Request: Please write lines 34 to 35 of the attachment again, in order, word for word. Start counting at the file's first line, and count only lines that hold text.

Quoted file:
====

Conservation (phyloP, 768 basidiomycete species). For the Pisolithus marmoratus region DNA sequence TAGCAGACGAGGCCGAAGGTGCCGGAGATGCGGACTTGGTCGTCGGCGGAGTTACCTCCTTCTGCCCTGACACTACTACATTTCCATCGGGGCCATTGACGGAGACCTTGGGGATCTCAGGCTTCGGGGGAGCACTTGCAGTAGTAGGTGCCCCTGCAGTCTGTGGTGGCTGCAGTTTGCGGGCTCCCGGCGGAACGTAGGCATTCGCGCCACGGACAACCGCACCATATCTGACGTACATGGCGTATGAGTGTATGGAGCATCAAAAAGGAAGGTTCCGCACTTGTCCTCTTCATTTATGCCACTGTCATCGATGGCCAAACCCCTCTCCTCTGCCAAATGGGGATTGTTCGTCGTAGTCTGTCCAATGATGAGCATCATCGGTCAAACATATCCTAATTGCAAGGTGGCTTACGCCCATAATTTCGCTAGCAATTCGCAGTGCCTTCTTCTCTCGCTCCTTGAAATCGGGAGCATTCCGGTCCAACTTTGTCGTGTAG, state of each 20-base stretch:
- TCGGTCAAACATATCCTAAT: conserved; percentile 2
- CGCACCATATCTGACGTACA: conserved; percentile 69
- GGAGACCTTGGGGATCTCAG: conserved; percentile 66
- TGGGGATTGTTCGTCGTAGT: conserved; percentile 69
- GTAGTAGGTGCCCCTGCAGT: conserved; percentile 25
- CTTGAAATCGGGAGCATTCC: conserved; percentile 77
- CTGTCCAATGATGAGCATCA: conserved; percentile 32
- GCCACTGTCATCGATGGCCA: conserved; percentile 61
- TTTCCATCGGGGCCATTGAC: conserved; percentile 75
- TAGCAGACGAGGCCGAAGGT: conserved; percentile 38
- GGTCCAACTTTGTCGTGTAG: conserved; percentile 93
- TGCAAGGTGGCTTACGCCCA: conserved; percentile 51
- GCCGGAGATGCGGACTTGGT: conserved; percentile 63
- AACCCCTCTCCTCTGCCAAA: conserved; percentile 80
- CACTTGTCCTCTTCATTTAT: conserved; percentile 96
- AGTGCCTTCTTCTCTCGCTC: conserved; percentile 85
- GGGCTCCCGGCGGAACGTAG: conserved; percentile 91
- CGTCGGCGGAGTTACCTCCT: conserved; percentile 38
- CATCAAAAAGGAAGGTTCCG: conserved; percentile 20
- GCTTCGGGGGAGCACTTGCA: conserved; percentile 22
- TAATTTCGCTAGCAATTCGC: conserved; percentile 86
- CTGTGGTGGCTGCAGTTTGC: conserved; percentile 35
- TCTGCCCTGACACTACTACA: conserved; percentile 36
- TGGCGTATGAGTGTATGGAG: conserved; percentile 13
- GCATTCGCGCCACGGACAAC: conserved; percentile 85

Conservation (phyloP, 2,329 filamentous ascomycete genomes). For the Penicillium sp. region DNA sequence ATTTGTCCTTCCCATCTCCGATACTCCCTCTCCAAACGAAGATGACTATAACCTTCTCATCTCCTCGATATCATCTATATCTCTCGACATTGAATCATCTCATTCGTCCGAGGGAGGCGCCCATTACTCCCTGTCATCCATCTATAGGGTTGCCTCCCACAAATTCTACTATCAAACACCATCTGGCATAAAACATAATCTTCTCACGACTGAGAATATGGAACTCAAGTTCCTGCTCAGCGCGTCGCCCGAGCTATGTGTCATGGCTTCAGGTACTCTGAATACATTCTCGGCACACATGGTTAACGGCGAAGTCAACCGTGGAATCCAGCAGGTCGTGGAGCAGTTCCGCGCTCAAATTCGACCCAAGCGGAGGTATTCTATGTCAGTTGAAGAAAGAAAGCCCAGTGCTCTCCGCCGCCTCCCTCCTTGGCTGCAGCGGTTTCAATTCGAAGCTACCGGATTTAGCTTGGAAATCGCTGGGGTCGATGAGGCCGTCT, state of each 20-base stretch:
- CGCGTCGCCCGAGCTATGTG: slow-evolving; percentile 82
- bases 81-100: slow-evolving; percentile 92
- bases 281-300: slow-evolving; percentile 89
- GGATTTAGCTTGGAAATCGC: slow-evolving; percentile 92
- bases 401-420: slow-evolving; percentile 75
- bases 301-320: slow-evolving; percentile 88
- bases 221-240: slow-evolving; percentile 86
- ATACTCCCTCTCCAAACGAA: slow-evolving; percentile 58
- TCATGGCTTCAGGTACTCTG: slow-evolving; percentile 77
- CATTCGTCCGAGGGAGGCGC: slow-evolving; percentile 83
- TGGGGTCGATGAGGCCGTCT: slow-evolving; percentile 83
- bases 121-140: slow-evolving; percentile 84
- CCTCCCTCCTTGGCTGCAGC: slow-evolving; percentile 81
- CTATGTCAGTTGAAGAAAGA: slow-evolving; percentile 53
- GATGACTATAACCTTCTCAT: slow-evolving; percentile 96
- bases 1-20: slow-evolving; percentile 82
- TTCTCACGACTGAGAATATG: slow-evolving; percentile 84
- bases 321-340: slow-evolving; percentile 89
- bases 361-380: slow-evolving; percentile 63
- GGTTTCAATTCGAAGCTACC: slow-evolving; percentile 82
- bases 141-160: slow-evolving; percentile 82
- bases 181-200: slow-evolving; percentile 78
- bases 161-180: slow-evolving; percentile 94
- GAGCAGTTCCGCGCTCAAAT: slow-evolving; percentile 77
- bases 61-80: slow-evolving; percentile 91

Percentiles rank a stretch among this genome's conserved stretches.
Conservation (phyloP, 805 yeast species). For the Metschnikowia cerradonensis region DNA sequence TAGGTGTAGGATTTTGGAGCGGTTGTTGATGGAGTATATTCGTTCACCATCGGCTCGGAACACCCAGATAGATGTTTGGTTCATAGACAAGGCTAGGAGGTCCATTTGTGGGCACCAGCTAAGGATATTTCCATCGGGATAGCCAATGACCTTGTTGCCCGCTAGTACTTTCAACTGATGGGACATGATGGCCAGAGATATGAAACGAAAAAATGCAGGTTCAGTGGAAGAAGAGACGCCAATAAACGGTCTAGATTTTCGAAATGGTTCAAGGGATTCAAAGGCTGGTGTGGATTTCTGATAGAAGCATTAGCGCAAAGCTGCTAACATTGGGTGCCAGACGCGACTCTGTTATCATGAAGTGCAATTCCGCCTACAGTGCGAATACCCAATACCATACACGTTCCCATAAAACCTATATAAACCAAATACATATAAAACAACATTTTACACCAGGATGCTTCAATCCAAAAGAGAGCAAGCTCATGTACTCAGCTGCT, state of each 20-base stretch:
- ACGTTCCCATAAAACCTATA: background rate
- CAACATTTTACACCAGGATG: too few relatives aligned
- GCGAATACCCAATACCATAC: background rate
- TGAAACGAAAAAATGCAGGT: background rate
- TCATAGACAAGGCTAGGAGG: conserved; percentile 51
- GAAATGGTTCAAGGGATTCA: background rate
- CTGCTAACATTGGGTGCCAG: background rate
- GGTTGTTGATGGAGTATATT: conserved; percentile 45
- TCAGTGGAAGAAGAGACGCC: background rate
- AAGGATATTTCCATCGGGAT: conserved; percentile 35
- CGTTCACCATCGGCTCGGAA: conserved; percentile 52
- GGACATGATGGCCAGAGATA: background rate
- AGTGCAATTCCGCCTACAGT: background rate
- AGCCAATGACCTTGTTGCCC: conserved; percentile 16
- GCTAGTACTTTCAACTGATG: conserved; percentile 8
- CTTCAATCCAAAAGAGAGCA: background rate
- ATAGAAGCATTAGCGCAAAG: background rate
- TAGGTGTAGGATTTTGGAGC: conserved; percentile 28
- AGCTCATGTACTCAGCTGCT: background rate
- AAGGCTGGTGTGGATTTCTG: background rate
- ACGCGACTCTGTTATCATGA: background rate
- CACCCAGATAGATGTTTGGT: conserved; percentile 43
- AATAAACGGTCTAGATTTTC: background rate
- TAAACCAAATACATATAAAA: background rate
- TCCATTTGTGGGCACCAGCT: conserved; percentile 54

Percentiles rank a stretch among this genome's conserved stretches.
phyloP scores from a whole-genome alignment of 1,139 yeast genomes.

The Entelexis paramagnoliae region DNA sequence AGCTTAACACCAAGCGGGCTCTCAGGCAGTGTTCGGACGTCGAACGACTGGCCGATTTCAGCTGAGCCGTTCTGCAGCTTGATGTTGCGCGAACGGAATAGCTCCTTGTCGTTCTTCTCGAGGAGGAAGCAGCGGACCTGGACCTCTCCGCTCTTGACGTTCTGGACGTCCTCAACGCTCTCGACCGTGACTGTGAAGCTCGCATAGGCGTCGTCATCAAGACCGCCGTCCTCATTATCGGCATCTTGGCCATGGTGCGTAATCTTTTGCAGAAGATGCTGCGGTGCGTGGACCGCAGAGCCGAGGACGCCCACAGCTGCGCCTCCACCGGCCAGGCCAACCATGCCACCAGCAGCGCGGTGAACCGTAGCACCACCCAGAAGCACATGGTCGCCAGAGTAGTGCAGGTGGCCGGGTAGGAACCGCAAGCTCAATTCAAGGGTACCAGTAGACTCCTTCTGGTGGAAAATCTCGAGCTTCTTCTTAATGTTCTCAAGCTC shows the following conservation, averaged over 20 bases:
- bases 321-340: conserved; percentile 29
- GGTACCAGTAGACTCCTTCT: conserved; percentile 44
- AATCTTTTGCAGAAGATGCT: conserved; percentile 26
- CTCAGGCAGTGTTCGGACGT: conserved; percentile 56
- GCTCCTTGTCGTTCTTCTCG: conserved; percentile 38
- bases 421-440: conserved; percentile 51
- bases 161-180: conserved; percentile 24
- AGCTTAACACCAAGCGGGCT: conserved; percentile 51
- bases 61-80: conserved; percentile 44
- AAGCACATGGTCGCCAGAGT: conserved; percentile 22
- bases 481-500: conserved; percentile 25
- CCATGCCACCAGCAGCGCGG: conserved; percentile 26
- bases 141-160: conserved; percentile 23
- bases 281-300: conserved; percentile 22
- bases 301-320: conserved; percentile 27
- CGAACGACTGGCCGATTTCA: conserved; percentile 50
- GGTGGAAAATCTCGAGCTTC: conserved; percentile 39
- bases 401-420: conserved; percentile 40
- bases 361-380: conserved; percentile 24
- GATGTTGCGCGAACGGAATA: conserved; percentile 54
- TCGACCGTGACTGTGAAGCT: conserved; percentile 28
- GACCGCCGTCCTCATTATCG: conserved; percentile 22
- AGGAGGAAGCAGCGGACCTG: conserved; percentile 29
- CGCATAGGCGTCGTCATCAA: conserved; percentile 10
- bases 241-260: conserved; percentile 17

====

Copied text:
- bases 221-240: slow-evolving; percentile 86
- ATACTCCCTCTCCAAACGAA: slow-evolving; percentile 58